Few retail units are empty - usually those undergoing change or reconstruction. Even John Price seems to have gone up in the world - he may be running a small scale version of Lidl, selling bent cans out of boxes, but from what I understood of the programme, his family previously traded from a market stall. We weren't told whether he owned the building or not. The fortunes of other local businesses - rag trader Chris Carey for example - have improved immensely, whether by luck or judgement we don't know. She may still trade on the market but she drives a sports car and lives in a mansion in Essex so things can't be that bad. Even the signs of the early stages of gentrification (gentrification being the main indicator that the media uses to measure the status of an area, it seems) - coffee shops, cafes, delicatessens - are here.  
 
I have visited whole towns which I would consider 'poorer' than Deptford, many having lost their shopping streets due to a combination of out of town developments and recession. 

I'm not denying that Deptford does not suffer immense deprivation; it is visible daily and borne out consistently by statistics. The circumstances which created this situation are complex; they would be difficult to convey in a series of programmes, let alone just one.

I believe the programme makers set themselves far too wide a brief, too immense a task, and a year into the research process, were unwilling to reconsider the scope of the series. Linking the programme to the Booth maps was a mistake; to do the job properly would have involved covering 120 years of history, over a period involving huge social and economic upheaval and spanning two world wars and their consequences. All in 60 minutes.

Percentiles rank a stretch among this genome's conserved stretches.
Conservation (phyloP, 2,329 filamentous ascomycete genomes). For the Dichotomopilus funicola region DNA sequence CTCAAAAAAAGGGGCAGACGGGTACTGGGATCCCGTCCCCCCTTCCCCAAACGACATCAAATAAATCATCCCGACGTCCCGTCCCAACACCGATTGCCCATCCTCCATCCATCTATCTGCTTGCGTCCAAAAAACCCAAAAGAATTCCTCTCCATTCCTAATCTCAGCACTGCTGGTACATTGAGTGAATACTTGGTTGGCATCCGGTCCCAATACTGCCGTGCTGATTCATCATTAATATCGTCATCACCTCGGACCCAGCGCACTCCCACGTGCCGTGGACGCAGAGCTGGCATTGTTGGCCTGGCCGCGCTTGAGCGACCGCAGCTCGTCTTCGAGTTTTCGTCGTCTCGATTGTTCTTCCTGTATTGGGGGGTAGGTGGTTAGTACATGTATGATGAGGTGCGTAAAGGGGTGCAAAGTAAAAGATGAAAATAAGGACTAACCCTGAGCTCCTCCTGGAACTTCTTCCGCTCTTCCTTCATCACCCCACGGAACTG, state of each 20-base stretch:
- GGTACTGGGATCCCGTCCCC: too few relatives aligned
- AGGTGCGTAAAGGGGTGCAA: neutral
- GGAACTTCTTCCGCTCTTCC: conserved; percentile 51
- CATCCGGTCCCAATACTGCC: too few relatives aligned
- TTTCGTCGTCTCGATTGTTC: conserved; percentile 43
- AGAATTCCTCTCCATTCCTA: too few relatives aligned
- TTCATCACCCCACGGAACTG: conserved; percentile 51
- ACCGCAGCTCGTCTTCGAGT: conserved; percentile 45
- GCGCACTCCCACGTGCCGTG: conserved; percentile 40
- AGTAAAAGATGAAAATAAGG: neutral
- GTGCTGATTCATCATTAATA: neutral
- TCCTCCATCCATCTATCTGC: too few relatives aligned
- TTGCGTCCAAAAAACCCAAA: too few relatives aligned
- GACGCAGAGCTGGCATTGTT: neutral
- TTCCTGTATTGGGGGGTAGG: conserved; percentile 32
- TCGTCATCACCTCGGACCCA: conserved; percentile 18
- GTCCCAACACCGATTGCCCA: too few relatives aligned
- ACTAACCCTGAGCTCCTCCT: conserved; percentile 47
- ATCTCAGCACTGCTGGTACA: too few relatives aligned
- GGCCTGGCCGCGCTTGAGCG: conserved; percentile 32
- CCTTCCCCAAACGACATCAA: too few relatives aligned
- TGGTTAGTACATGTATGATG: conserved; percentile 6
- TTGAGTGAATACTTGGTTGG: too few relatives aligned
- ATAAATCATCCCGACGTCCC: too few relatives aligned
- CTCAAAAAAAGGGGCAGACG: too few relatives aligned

'Letting people tell their story' is all very well but ultimately the director chooses what will be used and how it will be put together. He chooses who to interview, which footage to use and how to cut it, the archive material, the narrative, the sound track and so on. According to Bullman, Price didn't want to tell his story in the first place and had to be persuaded, so from the very beginning the programme makers are very clearly in command of 'the people's story'.

Many other things irked me about the programme. Although I enjoyed seeing the Price family cine-camera footage and following this very personal story to its sad conclusion, I was disappointed that much of the general archive footage - of living conditions, demolition and reconstruction etc - was uncaptioned. I would have been particularly interested to know how much of this was actually in Deptford or nearby, or whether it was stock footage. On a couple of occasions the voice-over hinted that we were looking at a particular street, but I was sceptical as to how true this actually was, except where I could recognise the streets. At least twice they used contemporary footage which had been edited into a sepia, shaky-camera style, to make it look like archive film.

I was also unhappy about the treatment of Nicholas Taylor, the ex-councillor who ended up being hung out to dry for decisions in which he played very little part. His willingness to participate in the programme - and his attempts to explain what was going on at the time, often expressing the opinions others held that he clearly did not share - seems to have been cynically exploited by the director who set him up as the fall guy for the whole slum clearance programme.